The little guys in "action":


Best not to mess with an Italian-American "Mite" player (age 6)--unless his mom is there.


Your comments, thoughts, impressions, experiences?
Your preferred doughnut brand? (I'm open-minded, but be respectful!)
Does your mom make the best "doughnuts" ever?
What "doughnut" is your ethnic specialty/preference?
Other?

"Summary: عواماتAwwamat sometimes spelled Awamat is a traditional and common Middle Eastern sweet. This awamat recipe or awama is easy to make and so delicious. Awamat is one of the most popular Middle Eastern sweets; you will find it in every pastry shop, piled up in a tray in big pyramid shape." Picture, text, and recipe at Recipe Trezor.

13 comments:

Wendy said...

Shame on you, Chiara! Here I am having my morning coffee and now craving some glazed timbits!!!! These are indeed wonderful donuts and the coffee is pretty good, too!

Did you hear about the Tim Hortons that got turned into an emergency room by next door to Royal Columbian Hospital in New Westminster? It's very near me. They had such a huge number waiting in emergency that the hospital 'took over' Tims for awhile. Here's the story.
http://calgary.ctv.ca/servlet/an/local/CTVNews/20110302/tim-hortons-becomes-temporary-hospital-110302/20110302/?hub=CalgaryHome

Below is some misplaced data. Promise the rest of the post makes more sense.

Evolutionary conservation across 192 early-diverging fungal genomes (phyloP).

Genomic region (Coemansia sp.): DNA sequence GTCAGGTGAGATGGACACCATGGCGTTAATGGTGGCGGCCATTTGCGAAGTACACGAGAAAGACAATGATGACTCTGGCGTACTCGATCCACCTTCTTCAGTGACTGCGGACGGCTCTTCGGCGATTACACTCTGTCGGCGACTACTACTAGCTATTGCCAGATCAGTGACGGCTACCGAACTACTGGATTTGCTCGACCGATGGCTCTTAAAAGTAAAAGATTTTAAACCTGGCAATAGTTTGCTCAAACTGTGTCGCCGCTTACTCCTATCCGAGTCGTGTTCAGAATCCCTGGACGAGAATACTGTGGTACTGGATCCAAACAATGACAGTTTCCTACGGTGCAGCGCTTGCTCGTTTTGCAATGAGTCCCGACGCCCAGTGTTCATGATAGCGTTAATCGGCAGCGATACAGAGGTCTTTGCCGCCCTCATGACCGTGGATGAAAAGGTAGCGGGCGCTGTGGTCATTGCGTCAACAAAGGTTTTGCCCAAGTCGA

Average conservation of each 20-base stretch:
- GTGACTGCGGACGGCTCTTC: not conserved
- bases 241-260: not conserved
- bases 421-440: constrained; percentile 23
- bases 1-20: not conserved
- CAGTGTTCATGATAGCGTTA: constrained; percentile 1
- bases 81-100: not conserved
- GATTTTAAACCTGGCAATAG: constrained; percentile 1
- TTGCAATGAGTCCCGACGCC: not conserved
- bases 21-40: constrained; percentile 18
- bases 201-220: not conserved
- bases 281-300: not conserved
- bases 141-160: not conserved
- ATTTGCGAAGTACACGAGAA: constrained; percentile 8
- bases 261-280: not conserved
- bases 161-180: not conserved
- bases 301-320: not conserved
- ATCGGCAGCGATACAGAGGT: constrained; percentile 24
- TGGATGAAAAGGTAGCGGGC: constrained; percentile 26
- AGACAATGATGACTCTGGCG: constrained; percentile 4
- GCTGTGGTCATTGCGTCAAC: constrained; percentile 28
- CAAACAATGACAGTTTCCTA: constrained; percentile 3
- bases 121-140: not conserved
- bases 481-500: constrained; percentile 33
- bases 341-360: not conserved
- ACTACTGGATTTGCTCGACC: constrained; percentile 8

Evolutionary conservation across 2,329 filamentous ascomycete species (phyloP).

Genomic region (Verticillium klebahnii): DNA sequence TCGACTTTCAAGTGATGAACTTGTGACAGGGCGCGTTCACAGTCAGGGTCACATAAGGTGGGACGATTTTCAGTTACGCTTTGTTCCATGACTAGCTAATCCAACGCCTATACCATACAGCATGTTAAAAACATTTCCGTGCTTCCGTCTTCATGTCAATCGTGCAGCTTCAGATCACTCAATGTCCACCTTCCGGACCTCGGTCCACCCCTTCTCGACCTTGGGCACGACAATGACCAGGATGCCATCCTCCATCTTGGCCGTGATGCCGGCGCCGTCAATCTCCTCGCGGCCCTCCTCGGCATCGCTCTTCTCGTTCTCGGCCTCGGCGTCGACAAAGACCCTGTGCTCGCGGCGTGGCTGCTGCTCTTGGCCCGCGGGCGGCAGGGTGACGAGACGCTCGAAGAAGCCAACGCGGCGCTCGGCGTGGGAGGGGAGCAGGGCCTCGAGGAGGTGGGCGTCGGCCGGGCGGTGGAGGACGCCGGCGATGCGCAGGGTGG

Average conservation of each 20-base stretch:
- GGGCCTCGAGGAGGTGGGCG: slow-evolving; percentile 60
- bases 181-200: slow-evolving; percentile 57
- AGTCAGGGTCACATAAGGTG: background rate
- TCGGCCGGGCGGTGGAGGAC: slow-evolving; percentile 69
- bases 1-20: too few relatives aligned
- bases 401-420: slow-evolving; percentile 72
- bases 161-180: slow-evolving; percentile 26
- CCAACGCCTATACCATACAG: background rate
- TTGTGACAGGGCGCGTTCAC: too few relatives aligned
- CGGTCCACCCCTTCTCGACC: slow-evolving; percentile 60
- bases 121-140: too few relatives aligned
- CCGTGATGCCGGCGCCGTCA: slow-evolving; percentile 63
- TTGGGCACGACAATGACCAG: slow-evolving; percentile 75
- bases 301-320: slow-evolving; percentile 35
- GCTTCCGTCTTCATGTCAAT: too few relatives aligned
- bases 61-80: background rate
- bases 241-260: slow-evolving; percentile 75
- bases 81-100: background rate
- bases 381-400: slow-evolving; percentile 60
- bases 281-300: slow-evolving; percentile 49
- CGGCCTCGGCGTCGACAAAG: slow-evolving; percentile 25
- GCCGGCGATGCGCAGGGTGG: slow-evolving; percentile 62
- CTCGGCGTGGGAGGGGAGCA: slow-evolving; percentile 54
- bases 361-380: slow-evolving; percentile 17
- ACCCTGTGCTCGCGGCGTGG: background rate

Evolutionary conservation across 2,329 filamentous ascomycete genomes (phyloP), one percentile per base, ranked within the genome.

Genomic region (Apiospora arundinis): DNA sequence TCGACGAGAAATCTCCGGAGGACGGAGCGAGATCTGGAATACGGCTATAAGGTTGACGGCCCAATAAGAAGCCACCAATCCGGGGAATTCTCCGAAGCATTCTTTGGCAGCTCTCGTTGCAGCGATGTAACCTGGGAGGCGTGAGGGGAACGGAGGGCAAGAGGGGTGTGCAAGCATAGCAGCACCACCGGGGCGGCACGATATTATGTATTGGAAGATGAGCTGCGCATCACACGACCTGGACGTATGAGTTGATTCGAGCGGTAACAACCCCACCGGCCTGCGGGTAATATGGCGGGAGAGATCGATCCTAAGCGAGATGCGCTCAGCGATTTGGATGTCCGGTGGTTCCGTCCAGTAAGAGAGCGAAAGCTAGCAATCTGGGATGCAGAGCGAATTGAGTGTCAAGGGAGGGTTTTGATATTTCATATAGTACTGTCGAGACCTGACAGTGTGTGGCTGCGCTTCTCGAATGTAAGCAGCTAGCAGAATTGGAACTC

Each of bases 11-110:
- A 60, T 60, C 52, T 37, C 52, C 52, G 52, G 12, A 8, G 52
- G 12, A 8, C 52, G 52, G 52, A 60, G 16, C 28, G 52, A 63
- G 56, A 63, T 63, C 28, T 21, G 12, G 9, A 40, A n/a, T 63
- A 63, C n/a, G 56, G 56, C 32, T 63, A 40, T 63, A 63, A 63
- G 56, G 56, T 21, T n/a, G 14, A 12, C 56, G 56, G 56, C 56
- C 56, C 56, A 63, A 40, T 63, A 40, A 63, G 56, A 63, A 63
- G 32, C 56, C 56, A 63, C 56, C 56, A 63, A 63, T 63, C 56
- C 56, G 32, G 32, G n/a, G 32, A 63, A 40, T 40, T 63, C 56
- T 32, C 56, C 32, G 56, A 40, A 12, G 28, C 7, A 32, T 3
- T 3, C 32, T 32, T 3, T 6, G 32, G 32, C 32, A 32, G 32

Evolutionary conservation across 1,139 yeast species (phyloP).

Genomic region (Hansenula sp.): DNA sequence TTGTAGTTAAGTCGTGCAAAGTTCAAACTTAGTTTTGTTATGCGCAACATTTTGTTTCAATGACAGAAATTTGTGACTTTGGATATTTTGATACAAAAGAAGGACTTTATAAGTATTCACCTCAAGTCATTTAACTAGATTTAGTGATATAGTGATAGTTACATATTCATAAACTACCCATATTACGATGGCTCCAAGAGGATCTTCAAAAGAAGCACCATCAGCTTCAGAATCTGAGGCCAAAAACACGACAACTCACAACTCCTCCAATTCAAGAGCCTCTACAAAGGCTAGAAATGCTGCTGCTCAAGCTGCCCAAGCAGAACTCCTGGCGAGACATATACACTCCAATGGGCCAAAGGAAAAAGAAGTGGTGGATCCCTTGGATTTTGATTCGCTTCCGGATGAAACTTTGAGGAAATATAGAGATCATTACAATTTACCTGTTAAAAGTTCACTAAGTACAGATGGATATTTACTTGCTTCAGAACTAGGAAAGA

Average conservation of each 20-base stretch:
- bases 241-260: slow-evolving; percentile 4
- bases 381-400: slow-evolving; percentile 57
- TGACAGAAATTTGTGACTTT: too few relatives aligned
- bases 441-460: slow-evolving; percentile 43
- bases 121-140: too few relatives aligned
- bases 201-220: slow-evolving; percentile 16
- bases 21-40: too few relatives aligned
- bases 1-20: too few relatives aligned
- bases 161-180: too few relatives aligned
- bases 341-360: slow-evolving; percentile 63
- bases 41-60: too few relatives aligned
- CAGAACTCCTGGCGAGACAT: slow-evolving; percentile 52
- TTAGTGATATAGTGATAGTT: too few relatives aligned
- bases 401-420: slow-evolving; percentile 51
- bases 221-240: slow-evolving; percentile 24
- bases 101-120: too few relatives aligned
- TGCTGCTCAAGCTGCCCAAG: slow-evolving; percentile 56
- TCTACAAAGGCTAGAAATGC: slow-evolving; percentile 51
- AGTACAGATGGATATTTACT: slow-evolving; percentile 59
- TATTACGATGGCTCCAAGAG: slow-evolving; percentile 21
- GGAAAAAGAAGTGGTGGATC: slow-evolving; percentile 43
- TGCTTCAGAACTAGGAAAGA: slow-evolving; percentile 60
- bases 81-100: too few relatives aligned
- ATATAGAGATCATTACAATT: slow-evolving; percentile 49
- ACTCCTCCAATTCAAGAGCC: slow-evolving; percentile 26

This means that Tims could be a very important establishment during the Arab Spring. Just kidding about that but ....

oby said...

aheeemmmm...

There is a Tim Horton's about 5 minutes from my house and as a taste tester of both Canadian and American donuts it is my very professional and considered opinion that...there isn't much difference and they taste pretty much the same. Look the same too.

Shhhhh...don't tell the Krispy Kreme crowd I said that...blasphemy!

Wendy said...

Chiara, can you make my link live in my first post???

Oby, I think Crispy Kremes are much heavier in the fat department that Tims donuts. I was rather shocked when I tasted my first one after having eaten Tim Hortons forever in Canada.

Chiara said...

Wendy and Oby--thank you for your comments and sharing your transnational intra-continental doughnut expertise. From observation Krispy Kreme Donuts are higher in fat and sugar than Tims. Often the "same" product sold on either side of the border has been modified to suit national tastes. Generally this means higher sugar, salt, and fat content in the US, and lower fibre in the US.

To resolve this it might be necessary for each of us to pick our favourite border crossing, and drive across and back numerous times, sampling doughnuts on each side of the border. To reduce suspicion I suggest we leave the husbands at home. Let them eat their own awamat or equivalent! :D :P

Wendy, I'll make you link live, comment further, and link the new Nova Scotia public health "repression" of doughnuts in hospital-based franchises, when I am back at a computer, and not my iPod.